1 Associated risks refer to the top risks in the Risk & Assurance Report 2021 2 WHO/UNICEF Estimates of National Immunization Coverage
Agenda item: 06
Category: For Guidance
Report to the Board
30 Nov ember - 2 Dec ember 2021

06 Annex A Updated Alliance KPI dashboard pdf


Re port to the Report to the Board
Board -2021 -Mtg -4-Doc 06-Annex A

Annex A : Updated Alliance KPI dashboard

Classified as Internal
Partners 3
END 2020 TARGET: 85%
END 2020 TARGET: 50%
END 2020 TARGET: 100%
END 2020 TARGET: 95%
Governance 4
Secretariat & partners 1
END 2019 TARGET: 90%
END 2019 TARGET: 50%
END 2020 TARGET: +/ - 10%
END 2019 TARGET: +/ - 10%
2016 ? 2020 INDICATORS
Gavi Board UPDATED: 15 September 2021
Health system strengthening Targeted country assistance Strategic focus area Partners' engagement framework Civil society organization
END 2019 TARGET: 90%
END 2020 TARGET: 40%
END 2018 BASELINE: 96%
END 2018 BASELINE : 10%
END 2019 BASELINE: 71%
END 2018 BASELINE: 58%
2018 BASELINE : 50%
END 2019 BASELINE: 10.5 months
END 2019 BASELINE :86 %
END 2019 BASELINE : 88%
2017 BASELINE $283k:
END 2019 BASELINE : - 6%
END 2018 BASELINE : - 19%
END 2019 BASELINE: 50 %
END 2019 BASELINE :95 %
END 2018 BASELINE : 59%
END 2019 BASELINE : 95%
END 2018 BASELINE : 94%
2015 BASELINE : 26%
END 2018 BASELINE : 87%
END 2019 BASELINE : 45%
3 2 0
94% 61%
9.7 months
NB: Graphics not drawn to scale
No update

No update

No update

No update

No update
No update

No update

06 Annex B Strategy Indicators as originally defined pdf


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Board -2021 -Mtg -4-Doc 06-Annex B

Annex B : 2016 -2020 Strategy progress dashboard with original indicator definitions

Classified as Internal
Improve sustainability 3 Market shaping 4 Accelerate vaccines 1 Strengthen capacity 2
2016 ? 2020 INDICATORS
Gavi Board UPDATED: 15 September 2021
Measles - containing vaccine 1 st dose Percentage point Pentavalent 1 st dose Pentavalent 3 rd dose
PP Penta1 Penta3
CURRENT: + 1PP 2020 TARGET PENTA3 85% MCV1: 83% 2015 BASELINE PENTA3: 80% MCV1: 78%
CURRENT: + 1PP 2020 TARGET 89% 2015 BASELINE 79%
2020 TARGET 43%** 2015 BASELINE 16%
2020 TARGET 38% 2015 BASELINE 28%
2020 TARGET PENTA1: 90% DROP - OUT: 4% 2015 BASELINE PENTA1: 86% DROP - OUT: 7%
2020 TARGET 100% 2015 BASELINE N/A 2020 TARGET 55%
100% 2020 TARGET 100% 2020 TARGET 11/11
$15.20 2020 TARGET N/A 2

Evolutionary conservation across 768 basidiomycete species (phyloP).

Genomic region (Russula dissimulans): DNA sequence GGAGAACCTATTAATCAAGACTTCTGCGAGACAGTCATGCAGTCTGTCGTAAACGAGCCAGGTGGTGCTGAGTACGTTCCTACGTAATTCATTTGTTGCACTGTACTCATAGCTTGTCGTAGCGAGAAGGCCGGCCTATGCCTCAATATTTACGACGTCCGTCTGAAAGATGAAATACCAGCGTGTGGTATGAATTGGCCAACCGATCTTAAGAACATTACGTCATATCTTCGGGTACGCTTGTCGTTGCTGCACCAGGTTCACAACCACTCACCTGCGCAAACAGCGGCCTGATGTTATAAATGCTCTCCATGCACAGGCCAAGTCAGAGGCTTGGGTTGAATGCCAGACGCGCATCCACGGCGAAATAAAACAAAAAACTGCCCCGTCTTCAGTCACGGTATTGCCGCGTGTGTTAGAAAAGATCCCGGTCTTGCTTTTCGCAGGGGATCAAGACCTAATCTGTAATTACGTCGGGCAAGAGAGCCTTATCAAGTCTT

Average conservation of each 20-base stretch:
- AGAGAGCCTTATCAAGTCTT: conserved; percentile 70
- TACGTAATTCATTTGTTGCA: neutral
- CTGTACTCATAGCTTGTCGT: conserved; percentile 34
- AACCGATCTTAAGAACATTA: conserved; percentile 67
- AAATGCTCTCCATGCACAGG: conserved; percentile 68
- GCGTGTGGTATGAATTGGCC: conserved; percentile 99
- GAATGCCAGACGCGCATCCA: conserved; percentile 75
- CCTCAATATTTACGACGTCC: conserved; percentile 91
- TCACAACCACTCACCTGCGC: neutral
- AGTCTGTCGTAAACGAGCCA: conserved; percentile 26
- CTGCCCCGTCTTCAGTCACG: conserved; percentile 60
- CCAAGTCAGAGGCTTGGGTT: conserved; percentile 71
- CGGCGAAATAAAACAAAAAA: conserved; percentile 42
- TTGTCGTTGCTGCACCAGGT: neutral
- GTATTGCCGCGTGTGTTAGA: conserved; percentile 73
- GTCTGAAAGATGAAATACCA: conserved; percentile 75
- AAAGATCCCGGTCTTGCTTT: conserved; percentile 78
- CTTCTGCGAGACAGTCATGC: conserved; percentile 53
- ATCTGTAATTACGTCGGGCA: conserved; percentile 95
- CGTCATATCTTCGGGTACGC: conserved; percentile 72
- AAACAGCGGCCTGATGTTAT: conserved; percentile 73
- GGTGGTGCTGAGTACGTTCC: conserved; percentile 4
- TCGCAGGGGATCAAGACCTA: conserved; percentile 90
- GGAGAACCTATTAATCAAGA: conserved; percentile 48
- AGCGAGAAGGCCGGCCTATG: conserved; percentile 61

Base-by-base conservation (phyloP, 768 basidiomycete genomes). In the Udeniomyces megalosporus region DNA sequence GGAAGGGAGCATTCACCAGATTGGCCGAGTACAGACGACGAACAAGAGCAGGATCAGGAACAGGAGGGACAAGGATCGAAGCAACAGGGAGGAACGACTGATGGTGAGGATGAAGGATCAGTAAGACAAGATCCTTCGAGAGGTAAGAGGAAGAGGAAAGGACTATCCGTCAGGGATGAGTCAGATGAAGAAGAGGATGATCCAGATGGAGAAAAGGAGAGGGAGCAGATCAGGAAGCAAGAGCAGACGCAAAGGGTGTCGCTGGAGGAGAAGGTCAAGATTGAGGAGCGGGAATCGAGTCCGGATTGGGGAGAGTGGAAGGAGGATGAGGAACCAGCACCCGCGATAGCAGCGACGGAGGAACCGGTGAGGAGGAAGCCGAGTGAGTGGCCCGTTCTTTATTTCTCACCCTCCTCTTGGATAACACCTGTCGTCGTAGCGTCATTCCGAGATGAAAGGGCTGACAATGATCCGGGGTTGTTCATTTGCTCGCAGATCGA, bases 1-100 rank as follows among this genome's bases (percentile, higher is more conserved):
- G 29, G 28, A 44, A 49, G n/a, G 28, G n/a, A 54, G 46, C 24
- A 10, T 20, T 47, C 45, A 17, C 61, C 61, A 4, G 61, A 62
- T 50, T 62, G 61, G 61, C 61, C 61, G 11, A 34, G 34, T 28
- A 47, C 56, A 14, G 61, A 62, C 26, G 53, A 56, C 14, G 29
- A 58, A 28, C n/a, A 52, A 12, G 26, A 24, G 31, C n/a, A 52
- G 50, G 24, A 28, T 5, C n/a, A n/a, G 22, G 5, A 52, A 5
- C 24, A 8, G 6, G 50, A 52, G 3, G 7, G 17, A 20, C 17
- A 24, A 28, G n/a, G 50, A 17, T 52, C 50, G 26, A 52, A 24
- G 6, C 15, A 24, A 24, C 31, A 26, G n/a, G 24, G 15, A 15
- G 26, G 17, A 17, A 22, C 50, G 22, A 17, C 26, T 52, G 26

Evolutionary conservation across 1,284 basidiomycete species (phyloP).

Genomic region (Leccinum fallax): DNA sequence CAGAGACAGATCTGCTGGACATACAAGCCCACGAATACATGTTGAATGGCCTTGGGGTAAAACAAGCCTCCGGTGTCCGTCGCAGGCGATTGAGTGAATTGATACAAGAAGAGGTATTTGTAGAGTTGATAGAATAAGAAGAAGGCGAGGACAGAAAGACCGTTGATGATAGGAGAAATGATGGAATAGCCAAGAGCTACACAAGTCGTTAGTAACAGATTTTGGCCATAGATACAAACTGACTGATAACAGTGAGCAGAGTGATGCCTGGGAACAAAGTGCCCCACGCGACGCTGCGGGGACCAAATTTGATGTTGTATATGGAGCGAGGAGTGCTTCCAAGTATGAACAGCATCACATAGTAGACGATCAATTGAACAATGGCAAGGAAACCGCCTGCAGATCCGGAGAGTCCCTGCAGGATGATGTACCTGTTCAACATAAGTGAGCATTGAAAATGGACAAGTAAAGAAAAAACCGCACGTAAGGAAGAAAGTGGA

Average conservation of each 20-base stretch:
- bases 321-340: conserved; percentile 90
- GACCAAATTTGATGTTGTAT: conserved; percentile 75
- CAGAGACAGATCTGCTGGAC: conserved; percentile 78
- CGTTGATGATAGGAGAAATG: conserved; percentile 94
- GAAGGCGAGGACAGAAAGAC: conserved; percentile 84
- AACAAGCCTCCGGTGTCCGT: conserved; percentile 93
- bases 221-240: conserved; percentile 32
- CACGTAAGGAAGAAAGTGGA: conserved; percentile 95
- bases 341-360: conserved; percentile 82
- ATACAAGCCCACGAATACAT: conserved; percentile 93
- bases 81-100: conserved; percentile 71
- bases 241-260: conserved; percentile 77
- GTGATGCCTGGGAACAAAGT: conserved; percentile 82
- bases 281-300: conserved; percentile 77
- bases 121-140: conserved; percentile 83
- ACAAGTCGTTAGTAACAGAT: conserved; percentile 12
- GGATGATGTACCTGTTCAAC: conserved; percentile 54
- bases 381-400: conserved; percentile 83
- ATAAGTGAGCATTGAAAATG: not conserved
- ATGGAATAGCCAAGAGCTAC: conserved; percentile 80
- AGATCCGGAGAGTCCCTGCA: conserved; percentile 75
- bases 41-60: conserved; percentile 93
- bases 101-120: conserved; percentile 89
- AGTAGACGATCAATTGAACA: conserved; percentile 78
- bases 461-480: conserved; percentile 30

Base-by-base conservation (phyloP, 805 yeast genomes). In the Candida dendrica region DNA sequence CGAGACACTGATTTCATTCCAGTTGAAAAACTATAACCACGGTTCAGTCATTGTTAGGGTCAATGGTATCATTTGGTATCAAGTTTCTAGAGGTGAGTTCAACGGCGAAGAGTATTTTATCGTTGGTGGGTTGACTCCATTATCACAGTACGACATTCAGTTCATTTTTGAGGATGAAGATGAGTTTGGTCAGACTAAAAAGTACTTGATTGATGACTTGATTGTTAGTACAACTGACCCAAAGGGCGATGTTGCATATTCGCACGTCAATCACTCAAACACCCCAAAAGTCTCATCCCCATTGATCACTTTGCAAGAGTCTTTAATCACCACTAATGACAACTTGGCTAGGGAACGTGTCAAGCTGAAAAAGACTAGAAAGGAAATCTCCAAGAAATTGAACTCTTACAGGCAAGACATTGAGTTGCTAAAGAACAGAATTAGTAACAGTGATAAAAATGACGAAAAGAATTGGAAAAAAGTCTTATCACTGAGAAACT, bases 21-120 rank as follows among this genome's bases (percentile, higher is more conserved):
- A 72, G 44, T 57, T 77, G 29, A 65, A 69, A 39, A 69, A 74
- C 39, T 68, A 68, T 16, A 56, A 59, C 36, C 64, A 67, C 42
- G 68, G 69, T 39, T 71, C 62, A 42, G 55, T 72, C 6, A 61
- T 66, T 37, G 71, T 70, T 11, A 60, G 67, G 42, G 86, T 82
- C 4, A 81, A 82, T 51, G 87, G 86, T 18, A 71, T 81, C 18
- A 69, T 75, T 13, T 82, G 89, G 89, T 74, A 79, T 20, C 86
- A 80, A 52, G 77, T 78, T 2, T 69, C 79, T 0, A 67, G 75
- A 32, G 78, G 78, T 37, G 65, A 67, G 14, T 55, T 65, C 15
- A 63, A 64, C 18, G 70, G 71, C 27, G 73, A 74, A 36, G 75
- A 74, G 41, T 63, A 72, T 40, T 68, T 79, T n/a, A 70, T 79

2020 TARGET 10
2020 TARGET 6/11
2015 BASELINE 45%
2020 TARGET 75% 2015 BASELINE 63%
2015 BASELINE 85% 2015 BASELINE 7/11
2015 BASELINE $20
2015 BASELINE 1/11
PENT A3 81%
CURRENT: + 1PP 2020 TARGET 63% 2015 BASELINE 31%
25% MCV1 81%
CURRENT: + 1PP 2020 TARGET 45% 2015 BASELINE 35%
CURRENT: + 1PP 2020 TARGET 40% 2015 BASELINE 30%
2 4
7 PP
1 Performance reporting lags by approximately 2 calendar years ? current result is for performance year 2019 2 Not published due to commercial sensitivity NB: Graphics not drawn to scale
N o update
N o update

Indicators reported
as originally defined
N o update

06 Annex C IRC HLRP recommendations pdf

Report to the Board
Board -2021 -Mtg -4-Doc 06-Annex C
Annex C : IRC/HLRP Recommendations
Independent Review Committee (IRC)
The Independent Review Committee has had a significant uptick in activity in 2021,
largely driven by its engagement to support the roll -out of C OVID -19 vaccines. To -
date, the IRC has been involved in the review of 117 applications, composed of 46 for
core Gavi business and 71 1 Covax -related requests, largely for additional cold chain
equipment to roll -out C OVID -19 vaccines supplied via the C OVAX Facility 2 (see Figure
1 below for the distribution of request types). The value of the requests received 3 is
over US$ 140 million 4, with US$ 100 million recommended for funding (see Figure 2
below for value by support type). Support for MCV introductions and campaigns
continues to drive vaccine requests, with 9 requests 5 for support reviewed to -date
worth an estimated value of ~US$ 60 million . Gavi -supported countries further their
efforts to prepare for withdrawal of OPV through the introduction and scale -up of IPV,
with 7 requests for support of IPV second dose reviewed to -date and an additional 4
anticipated through the end of the year.

DPRK, Kyrgyzstan and Syria were able to complete their full portfolio planning process
during the first half of 2021, resulting in requests totalling US$ 19 million for HSS and
CCEOP support, all recommended for funding by the IRC. DPRK was the largest of
the three requests at US$ 8.75 million with investments focused on tracking un -
immunised children, achieving >97% coverage of Pentavalent 3 vaccines in under -
performing provinces and improving and sustaining immunisation coverage in
disaster -prone areas. The application from Syria also had a strong emphasis on